Nearly four decades after Mao Zedong’s death, it’s still a grievous sin for Communist Party members to make fun of the Great Helmsman.
Popular China Central Television (CCTV) presenter Bi Fujian was suspended in April by the state-run broadcaster and investigated by the authorities after a 76-second video clip of him singing a revolutionary opera and inserting snide remarks between bars about the Party and Mao at a private dinner party leaked onto the Internet.
“The Communist Party! Chairman Mao!” Bi had sang. “What harm that old [expletive] Mao has brought to us!” he continued, to an outburst of laughter from the table. After he was criticized, Bi issued a statement of apology on social media.
The just-released August issue of the Chinese Communist Party’s anti-corruption agency newspaper carries a report which hints at Bi’s fate—the act of “ridiculing and damaging” the image of Party elders has been deemed “not a general discipline problem, but a serious violation of political discipline.”
“CCTV must severely deal with the matter according to the relevant regulations, and let this serve as a warning to its staff,” the China Discipline and Inspection News report continued.
This doesn’t bode well for Bi, 56, who prior to his suspension was one of China’s most prominent hosts, heading “Avenue of Stars,” a talent show similar to “American Idol,” as well as several Lunar New Year gala programs, which is watched by millions of Chinese on the mainland and abroad.
The charge of “serious violation of discipline” has been leveled against the many Party officials in Chinese leader Xi Jinping’s anti-corruption campaign. All have been purged and imprisoned following investigations.
Bi has reportedly quit his job, according to respected Hong Kong newspaper Ming Pao. Duowei News, an overseas Chinese news outlet reported that Zhu Jun, another CCTV presenter, has replaced Bi as host of “Avenue of Stars.” Duowei News added: “To eliminate Bi Fujian’s ‘negative influence,’ ‘Avenue of Stars’ even called contestants back to reshoot shows that featured Bi as the host.”
Chinese netizens were divided over Bi’s behavior in the video clip—he was either a “normal person” who didn’t repeat the Party’s propaganda in private, or a complete traitor to Party—and remained so following the latest news.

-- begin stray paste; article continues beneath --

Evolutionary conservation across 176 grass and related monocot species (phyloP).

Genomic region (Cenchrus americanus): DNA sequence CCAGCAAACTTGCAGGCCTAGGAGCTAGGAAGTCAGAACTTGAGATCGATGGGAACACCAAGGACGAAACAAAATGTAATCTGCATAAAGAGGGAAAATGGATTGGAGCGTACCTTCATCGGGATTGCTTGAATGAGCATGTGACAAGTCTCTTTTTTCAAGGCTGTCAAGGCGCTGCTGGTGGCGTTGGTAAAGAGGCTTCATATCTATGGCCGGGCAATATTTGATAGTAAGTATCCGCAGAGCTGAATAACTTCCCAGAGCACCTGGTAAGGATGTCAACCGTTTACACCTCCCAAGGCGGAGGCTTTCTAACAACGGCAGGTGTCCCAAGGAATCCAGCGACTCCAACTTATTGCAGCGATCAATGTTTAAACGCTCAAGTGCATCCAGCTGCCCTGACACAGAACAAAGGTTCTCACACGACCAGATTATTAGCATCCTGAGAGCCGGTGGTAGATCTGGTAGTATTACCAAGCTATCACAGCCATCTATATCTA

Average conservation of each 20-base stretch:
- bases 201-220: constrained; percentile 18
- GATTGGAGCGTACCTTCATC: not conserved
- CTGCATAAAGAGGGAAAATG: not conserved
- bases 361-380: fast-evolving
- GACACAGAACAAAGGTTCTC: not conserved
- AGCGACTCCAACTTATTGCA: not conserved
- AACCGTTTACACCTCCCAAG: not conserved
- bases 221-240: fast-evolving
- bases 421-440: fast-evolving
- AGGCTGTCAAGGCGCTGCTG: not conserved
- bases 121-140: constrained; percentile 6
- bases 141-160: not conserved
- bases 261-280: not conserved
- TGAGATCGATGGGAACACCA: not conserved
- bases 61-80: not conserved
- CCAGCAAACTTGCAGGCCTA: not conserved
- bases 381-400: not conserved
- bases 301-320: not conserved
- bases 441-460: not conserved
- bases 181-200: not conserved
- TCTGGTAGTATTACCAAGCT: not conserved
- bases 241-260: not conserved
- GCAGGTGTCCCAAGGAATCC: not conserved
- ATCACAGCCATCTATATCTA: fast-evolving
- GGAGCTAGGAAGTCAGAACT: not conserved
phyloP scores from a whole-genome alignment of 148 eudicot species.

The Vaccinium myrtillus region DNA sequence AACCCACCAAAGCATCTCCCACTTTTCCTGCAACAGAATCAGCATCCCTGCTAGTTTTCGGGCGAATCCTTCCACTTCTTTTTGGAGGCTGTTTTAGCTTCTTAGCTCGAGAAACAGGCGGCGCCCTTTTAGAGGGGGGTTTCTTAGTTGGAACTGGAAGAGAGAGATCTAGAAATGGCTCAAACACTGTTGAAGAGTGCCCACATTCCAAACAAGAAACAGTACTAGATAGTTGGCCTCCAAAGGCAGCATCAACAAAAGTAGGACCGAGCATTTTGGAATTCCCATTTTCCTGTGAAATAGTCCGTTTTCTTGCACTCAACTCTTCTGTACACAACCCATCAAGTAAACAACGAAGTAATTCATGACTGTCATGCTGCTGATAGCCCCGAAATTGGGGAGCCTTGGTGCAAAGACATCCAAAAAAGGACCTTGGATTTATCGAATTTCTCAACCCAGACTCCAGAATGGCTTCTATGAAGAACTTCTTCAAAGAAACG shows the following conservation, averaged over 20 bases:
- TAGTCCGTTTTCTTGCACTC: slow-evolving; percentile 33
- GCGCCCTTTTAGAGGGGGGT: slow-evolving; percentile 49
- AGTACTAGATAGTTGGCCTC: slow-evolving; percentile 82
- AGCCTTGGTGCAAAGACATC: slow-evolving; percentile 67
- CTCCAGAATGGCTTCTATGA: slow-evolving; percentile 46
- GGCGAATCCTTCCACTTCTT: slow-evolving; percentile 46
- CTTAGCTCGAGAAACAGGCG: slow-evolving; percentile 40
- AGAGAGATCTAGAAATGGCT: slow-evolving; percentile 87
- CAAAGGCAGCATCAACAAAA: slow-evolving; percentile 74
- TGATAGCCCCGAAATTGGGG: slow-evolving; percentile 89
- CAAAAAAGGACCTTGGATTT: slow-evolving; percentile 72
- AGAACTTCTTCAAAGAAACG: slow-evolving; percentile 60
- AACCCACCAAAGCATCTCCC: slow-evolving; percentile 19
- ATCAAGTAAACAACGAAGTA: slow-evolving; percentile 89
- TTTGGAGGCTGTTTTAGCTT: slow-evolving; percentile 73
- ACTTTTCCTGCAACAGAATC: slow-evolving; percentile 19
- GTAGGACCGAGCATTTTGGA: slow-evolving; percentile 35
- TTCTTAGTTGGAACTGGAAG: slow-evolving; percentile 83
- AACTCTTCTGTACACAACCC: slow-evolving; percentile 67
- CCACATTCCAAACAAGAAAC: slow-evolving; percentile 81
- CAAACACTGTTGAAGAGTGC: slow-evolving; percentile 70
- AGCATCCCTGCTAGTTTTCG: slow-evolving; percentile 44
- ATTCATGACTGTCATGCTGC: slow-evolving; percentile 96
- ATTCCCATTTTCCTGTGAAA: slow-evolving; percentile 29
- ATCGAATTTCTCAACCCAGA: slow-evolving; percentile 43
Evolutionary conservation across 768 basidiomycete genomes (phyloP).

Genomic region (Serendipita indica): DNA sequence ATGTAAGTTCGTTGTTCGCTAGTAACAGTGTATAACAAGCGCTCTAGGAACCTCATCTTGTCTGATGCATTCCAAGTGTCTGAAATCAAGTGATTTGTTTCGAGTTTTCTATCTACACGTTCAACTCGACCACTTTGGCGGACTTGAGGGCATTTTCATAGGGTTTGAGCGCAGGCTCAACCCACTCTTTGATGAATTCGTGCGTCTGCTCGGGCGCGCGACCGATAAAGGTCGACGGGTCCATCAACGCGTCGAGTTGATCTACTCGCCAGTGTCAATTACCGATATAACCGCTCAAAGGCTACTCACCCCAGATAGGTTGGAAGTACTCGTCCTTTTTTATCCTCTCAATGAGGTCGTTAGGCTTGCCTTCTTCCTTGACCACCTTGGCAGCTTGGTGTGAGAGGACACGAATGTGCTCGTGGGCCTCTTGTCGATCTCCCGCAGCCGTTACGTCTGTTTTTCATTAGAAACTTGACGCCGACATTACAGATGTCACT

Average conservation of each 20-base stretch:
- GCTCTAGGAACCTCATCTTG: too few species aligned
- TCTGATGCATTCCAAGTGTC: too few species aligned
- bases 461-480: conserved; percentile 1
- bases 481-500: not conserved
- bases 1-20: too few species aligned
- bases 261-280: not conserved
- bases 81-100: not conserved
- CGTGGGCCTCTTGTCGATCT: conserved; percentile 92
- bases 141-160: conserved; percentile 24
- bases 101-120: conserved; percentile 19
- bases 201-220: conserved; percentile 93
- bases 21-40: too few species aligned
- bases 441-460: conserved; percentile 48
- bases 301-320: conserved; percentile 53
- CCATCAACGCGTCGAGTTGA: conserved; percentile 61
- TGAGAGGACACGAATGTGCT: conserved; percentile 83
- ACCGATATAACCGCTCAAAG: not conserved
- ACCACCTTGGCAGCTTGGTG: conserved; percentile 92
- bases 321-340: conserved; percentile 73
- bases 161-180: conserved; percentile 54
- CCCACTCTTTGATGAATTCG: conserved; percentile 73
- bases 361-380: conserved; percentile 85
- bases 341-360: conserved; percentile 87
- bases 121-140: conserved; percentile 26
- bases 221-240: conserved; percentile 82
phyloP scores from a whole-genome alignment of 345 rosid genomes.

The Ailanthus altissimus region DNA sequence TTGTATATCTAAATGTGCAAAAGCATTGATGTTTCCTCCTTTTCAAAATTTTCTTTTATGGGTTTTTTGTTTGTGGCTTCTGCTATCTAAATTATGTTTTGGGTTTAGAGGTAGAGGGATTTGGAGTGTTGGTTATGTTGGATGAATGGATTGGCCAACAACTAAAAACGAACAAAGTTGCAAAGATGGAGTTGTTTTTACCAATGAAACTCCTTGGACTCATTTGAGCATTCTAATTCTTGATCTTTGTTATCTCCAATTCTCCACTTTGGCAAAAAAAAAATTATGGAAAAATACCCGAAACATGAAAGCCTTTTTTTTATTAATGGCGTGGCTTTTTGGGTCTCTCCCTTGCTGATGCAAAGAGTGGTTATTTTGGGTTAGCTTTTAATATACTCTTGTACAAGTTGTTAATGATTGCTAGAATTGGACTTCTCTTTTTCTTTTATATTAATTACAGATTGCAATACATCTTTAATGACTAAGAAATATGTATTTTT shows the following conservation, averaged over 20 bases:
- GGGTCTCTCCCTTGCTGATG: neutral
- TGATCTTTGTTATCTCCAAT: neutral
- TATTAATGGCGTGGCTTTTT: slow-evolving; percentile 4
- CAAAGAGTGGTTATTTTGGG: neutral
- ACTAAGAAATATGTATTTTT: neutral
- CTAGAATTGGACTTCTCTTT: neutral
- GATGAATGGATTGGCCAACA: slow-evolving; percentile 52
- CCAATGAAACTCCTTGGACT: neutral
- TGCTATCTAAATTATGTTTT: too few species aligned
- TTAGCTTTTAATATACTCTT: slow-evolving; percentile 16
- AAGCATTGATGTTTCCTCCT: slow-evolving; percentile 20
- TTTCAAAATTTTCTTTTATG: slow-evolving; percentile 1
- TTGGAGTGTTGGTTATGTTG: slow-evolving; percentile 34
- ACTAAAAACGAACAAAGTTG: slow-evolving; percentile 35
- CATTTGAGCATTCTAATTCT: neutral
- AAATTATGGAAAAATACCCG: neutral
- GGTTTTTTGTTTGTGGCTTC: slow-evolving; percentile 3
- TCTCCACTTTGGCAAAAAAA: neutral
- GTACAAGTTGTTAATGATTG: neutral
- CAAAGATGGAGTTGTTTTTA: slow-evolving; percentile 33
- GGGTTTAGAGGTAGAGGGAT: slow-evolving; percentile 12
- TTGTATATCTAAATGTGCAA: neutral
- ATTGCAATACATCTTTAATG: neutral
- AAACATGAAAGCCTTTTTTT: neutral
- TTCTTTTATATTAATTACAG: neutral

“Those who don’t respect history and great people don’t deserve sympathy,” read a top comment on the new state-funded online news website Peng Pai.
“In the era of reform and opening, to restrict speech is to kill the heart of freedom,” read another highly rated comment. Reform and opening refers to the Communist Party’s policy of economic liberalization that followed in 1978, a year after Mao’s death and the end of the Cultural Revolution, a tumultuous and bloody decade of Chinese history.
Several analysts of China’s elite politics have likened the disciplining of Bi Fujian for poking fun at Mao to a Cultural Revolution-style persecution. During that era, people were sent to years of forced labor for speaking ill of Mao; others were beaten to within an inch of their lives by crazed Red Guards for minor political infractions.
On an April 11 program on New Tang Dynasty Television (NTD), a New York based Chinese language broadcaster, political commentator Chen Pokong said that the Bi incident—given that his private joke was recorded and put on the Internet—shows that Chinese people have yet to move away from acting as informants for the regime.
Chen also felt that it was hypocritical of the Party to discipline Bi for making a disparaging comment about Mao, given its tradition of discrediting and defaming its own leaders, such as Zhao Ziyang, the former Party general secretary who sympathized with pro-democracy student activists at Tiananmen Square in 1989, and Chen Duxiu, one of the Party’s co-founders.
Bi was actually pulling punches, Chen averred, since Mao Zedong was a “brutal and paranoid dictator” on par with “butchers like Adolf Hitler, Josef Stalin, and Pol Pot.”
Chen continued: “To be frank, people are saying that Bi barely cursed Mao at all.”